“Boom boom, out go the lights” has the character and energy of a bombastic soul-pop number which contains a dollop of grooving interludes and an engaging harmonica input which is intensely and tightly woven into a light-touch film noire backdrop. It is both punchy and accessible and under the hot pink haze of Shakespeares you could almost see the cigar smoke and neon lights encircling as touching the night air. Similarly there was “Wake Up Juice” a fun, bluesy look at the idea of divorcing booze following a heavy session the night before. Regret might be a common theme in blues music (and this was no exception) but still it carried a resonance and was an interesting inclusion to the session, not least due to the rich of it’s imagery and exploration of “blood on the windows.. blood on the walls”. You can feel the agony wrought into the music here of the hangover and the wonderful passion of misery. We also got some foot-stomping action from some signature Ceilidh songs (old Joe’s jig) and a fine cover of the old song “O Mary don’t you weep” with a bit of audience participation for the famous chorus.
My favourite song of the evening was undoubtedly “Sailing in August” based on Becky (the Alto Sax’s) Summer Holiday. The holiday itself was said to be a mixed affair, but I couldn’t say that for the song. There was a briny, blazing vocal from the lead singer and the song sounded like where it was in absolutely the best sense. The brass moved left to right and there was the sound of the breeze along with the chorus “and the wind blew”. It certainly felt like you were taken out of a place and put into another (which is something for my internal cynic to learn from). Top notch in every sense, atmospheric to the hilt and a belter of a track.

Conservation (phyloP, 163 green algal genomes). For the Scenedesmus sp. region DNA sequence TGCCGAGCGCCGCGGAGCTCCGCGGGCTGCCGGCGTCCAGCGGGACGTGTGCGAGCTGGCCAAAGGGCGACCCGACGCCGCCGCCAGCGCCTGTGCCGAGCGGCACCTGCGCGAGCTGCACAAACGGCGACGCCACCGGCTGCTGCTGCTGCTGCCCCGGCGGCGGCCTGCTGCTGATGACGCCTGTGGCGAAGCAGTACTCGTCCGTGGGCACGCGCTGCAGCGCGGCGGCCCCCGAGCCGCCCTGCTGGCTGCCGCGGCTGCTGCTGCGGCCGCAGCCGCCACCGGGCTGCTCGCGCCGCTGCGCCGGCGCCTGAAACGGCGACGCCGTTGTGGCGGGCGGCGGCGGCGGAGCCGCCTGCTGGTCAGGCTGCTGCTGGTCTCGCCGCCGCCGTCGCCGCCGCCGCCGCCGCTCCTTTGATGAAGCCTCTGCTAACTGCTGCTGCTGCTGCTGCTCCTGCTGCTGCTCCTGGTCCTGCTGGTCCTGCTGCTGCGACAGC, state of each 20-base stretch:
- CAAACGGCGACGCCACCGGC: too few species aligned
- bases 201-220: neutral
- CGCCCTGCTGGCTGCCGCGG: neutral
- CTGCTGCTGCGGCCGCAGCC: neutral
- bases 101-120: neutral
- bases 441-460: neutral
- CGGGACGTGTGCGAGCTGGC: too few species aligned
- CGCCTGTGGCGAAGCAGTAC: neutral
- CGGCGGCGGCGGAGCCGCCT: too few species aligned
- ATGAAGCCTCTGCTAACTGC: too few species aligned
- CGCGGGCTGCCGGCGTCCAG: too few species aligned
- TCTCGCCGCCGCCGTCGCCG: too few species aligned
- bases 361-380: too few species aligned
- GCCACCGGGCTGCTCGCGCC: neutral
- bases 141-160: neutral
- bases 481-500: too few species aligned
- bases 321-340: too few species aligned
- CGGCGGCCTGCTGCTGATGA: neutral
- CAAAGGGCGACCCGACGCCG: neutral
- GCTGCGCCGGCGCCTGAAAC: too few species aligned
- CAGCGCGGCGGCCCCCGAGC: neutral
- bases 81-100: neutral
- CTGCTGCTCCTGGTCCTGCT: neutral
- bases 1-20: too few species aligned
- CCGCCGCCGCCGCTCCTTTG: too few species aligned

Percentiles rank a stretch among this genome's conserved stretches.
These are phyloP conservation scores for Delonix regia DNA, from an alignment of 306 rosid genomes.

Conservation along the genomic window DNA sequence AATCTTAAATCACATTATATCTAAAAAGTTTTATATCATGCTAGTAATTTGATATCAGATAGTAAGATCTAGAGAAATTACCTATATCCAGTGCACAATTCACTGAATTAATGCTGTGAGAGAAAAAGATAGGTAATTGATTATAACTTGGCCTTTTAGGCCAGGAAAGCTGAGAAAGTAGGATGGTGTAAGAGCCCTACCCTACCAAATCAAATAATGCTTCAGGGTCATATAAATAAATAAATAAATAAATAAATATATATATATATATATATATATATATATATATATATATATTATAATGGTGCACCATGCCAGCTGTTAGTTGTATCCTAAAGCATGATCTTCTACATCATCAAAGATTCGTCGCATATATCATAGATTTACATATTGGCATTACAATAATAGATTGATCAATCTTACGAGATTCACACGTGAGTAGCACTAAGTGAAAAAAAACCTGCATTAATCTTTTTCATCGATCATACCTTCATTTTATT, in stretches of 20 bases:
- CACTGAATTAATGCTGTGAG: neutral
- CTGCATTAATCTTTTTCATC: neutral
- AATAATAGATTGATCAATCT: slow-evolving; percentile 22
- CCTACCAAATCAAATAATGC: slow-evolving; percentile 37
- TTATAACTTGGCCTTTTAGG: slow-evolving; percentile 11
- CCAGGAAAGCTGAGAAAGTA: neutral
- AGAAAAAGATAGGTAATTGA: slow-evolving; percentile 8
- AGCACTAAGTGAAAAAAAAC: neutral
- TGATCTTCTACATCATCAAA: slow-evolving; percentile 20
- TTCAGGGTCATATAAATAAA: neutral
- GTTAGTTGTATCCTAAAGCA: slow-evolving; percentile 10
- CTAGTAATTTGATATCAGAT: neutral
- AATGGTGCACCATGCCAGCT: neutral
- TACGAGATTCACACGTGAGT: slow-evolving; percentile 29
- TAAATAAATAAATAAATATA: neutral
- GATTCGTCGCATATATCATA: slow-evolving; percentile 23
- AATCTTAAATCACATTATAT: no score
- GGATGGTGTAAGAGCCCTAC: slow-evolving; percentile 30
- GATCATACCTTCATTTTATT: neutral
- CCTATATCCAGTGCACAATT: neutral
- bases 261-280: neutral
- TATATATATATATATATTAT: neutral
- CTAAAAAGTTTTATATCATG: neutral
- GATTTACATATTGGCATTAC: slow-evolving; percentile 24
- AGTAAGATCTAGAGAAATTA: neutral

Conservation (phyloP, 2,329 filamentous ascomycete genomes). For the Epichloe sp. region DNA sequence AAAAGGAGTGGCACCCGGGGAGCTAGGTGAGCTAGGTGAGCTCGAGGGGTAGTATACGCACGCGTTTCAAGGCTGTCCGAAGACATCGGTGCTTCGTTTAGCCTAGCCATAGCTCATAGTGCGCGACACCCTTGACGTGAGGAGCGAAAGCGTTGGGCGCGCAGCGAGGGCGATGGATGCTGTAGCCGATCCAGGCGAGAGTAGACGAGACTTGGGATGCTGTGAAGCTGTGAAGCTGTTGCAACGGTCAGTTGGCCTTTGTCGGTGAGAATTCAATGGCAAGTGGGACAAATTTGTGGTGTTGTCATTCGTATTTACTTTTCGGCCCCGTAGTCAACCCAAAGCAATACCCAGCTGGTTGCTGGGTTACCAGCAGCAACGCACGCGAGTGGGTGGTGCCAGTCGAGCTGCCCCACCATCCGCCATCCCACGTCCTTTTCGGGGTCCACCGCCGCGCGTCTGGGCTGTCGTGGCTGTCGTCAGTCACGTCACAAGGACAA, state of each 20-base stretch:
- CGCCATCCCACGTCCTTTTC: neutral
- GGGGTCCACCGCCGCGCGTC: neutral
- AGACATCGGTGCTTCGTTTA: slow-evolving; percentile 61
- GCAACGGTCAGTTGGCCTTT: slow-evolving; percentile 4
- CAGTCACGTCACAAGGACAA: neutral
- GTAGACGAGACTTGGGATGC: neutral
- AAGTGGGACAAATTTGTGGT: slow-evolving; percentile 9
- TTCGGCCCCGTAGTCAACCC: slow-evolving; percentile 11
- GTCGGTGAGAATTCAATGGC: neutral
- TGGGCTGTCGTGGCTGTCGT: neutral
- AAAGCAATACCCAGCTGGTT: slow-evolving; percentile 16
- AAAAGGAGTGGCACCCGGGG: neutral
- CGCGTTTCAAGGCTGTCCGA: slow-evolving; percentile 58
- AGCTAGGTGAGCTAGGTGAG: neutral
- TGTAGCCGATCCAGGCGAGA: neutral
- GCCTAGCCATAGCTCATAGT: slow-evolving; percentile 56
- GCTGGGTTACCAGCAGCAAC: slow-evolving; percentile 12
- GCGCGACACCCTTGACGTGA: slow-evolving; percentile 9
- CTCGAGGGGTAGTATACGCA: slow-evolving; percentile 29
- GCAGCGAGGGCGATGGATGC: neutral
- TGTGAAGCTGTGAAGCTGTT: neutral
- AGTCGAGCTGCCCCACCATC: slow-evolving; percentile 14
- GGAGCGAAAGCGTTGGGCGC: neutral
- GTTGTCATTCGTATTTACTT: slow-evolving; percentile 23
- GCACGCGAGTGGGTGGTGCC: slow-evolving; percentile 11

Steamchicken are melodic with a big band sound, an expressive blues singing voice and some accomplished forays with popular numbers as well as their newer tracks. It felt at times that the room struggled to contain them, it certainly feels like Blackbeard’s tea Party were being overly cautious with their remarks given the richness and energy of sound. Along with the great warm up of Robin Garside it is true to say there is something here for everyone too and it is family friendly. It is rare that I instantly think of seeing a repeat gig in the near future but on the strength of character, sound and charm that they bring, it is not too distant or unwelcome thought to have.
Steamchicken are still on tour, details here for a show near you all over the Country and at several Folk Festivals.
For further details of their band and album releases, go here.